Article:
Then the Vedic religion would have been sustained or reformed and there would not have been conflict in the minds of the people. But what happened was that the two new traditions began as a protest against the violence that was associated with the Vedic rituals. The principle of non-violence is very noble. Yet I personally wish that this non-violence had been taught in keeping with the Vedic teaching.
Any tradition that is followed for a long time is prone to corruption and distortion. Therefore, we require spiritual leaders from time to time who can spot those corruptions or distortions and set them right.
Ādi Saṅkarācārya was also a great reformer. He was very traditional, no doubt, and we would also call him orthodox because he was faithful to the basic traditions of the Vedas including the caste system, the varṇāśrama–dharma, and so on. At the same time, however, he introduced a lot of reforms. Even at the time of Śrī Saṅkarācārya, there were many distortions in the forms of worship, such as in the worship of the female divinity. Tantra is a form of worshiping the mother goddess. Distortions had entered into this worship, which had become associated with the five ma-kāras, such as madya or liquor, māàsa or flesh, etc. Also, the ferocious form of the Devi was worshipped through animal sacrifice.
Śrī Saṅkarācārya corrected this tradition and instituted the worship of the benign form of the Goddess. He installed what we call the Śrī-yantra in many places and changed the form of worship from the ferocious form to the benign forms. There was also a sort of division amongst Hindus who worshipped different deities in believing that their god was superior to the other’s god. Therefore, he instituted the pañcāyatana-pūjā or the worship of five deities: Lord Śiva, Devi or Śakti, Lord Viṣṇu, Lord Gaṇeśa and Lord Sūrya.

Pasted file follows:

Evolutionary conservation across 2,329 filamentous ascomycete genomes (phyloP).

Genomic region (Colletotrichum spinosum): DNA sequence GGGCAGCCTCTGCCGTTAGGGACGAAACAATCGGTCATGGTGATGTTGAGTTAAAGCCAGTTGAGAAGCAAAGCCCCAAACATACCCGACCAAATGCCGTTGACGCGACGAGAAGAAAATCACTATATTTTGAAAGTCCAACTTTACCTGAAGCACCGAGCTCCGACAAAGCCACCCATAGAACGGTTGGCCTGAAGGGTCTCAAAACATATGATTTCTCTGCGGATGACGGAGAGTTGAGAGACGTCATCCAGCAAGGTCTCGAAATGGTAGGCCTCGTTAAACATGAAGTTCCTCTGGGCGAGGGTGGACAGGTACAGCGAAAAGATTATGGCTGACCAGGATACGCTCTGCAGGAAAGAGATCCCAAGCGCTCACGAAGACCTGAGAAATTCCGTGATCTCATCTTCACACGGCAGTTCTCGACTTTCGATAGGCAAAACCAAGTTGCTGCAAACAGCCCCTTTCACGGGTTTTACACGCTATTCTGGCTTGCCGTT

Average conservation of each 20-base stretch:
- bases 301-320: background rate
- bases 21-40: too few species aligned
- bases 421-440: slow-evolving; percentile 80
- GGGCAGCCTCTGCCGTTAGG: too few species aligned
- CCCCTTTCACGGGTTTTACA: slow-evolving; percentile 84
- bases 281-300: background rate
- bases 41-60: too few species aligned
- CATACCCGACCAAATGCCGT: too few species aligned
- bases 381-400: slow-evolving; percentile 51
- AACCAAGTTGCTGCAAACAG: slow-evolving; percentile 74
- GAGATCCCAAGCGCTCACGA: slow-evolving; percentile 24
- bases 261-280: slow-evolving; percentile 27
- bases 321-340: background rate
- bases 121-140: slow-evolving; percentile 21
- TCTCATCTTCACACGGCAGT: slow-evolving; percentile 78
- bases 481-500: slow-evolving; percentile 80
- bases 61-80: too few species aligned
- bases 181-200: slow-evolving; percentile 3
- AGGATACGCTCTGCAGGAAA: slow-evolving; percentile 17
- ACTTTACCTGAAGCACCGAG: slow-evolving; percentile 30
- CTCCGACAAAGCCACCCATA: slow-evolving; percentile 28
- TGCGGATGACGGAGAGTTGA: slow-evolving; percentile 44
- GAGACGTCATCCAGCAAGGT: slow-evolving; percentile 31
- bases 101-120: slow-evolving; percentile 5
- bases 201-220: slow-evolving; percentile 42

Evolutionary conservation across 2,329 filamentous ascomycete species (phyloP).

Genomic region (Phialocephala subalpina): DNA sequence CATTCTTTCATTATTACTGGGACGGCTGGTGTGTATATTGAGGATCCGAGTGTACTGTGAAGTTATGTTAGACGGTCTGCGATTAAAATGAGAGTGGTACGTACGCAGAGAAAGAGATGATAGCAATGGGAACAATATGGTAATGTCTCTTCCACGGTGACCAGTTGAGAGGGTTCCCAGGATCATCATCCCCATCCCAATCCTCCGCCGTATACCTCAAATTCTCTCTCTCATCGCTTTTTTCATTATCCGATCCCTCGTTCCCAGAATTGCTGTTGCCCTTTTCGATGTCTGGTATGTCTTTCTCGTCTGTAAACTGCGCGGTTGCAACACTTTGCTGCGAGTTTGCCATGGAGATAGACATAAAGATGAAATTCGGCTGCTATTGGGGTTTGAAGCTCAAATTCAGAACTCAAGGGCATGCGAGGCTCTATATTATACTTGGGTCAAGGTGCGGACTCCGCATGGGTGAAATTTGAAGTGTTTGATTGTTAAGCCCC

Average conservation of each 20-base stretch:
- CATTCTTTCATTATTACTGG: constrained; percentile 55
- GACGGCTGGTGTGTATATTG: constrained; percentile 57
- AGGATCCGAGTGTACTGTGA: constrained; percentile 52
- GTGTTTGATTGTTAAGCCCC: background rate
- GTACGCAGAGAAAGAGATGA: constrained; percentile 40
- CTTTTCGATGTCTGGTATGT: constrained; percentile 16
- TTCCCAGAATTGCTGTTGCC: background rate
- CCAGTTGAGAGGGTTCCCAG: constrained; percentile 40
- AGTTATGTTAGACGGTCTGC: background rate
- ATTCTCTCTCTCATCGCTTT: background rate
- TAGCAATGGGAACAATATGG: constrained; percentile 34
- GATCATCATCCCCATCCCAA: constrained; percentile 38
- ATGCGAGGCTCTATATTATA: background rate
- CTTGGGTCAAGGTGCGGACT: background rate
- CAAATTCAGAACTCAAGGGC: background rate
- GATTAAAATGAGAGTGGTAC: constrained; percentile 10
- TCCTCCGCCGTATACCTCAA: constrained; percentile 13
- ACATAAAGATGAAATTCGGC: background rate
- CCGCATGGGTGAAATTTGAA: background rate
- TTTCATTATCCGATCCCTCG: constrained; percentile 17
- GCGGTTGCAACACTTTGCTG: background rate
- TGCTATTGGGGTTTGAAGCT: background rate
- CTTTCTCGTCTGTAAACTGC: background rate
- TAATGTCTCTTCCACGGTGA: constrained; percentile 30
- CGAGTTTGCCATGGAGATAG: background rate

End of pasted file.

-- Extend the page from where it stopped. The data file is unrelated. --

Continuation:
These were the five devatās predominantly worshipped at that time. He initiated a worship of all the five devatās in which the representation of one’s iṣṭa-devatā or chosen deity could be in the center and the other four in the four corners. In doing this, one could still show reverence to the iṣṭa-devatā while being respectful of the other devatās.
Many such reforms were initiated. People fault some of what Śrī Saṅkarācārya did, but you have to evaluate his work in the light of the conditions existing at that time. After all, there are certain things you cannot do, perhaps because people are not ready for those changes. Yet, a lot of changes were brought about.
You see, we cannot expect him to have done what we would do in the 21st century. Even the Manusmṛti is being criticized today. Yet we have to understand the time when Manu lived and wrote and all the factors constraining him. Similarly, even today, we have to take into account the strong feelings of people even though we may not necessarily agree with them. We know that people are not ready for a complete change and, therefore, accept some things that may not necessarily be ideal.
While it would have been ideal had these Vedic traditions been maintained and reformed, such powerful leaders as Gautama Buddha or Mahavira did excellent work; no doubt about that. To answer the question, Lord Buddha did away with the Vedas because, at that time, the Vedic rituals were full of violence. Therefore, the Buddhists did not accept the Vedas as a pramāṇam or authentic source of knowledge. Both the Buddhist tradition and the Jain tradition had their own scriptures, which they followed.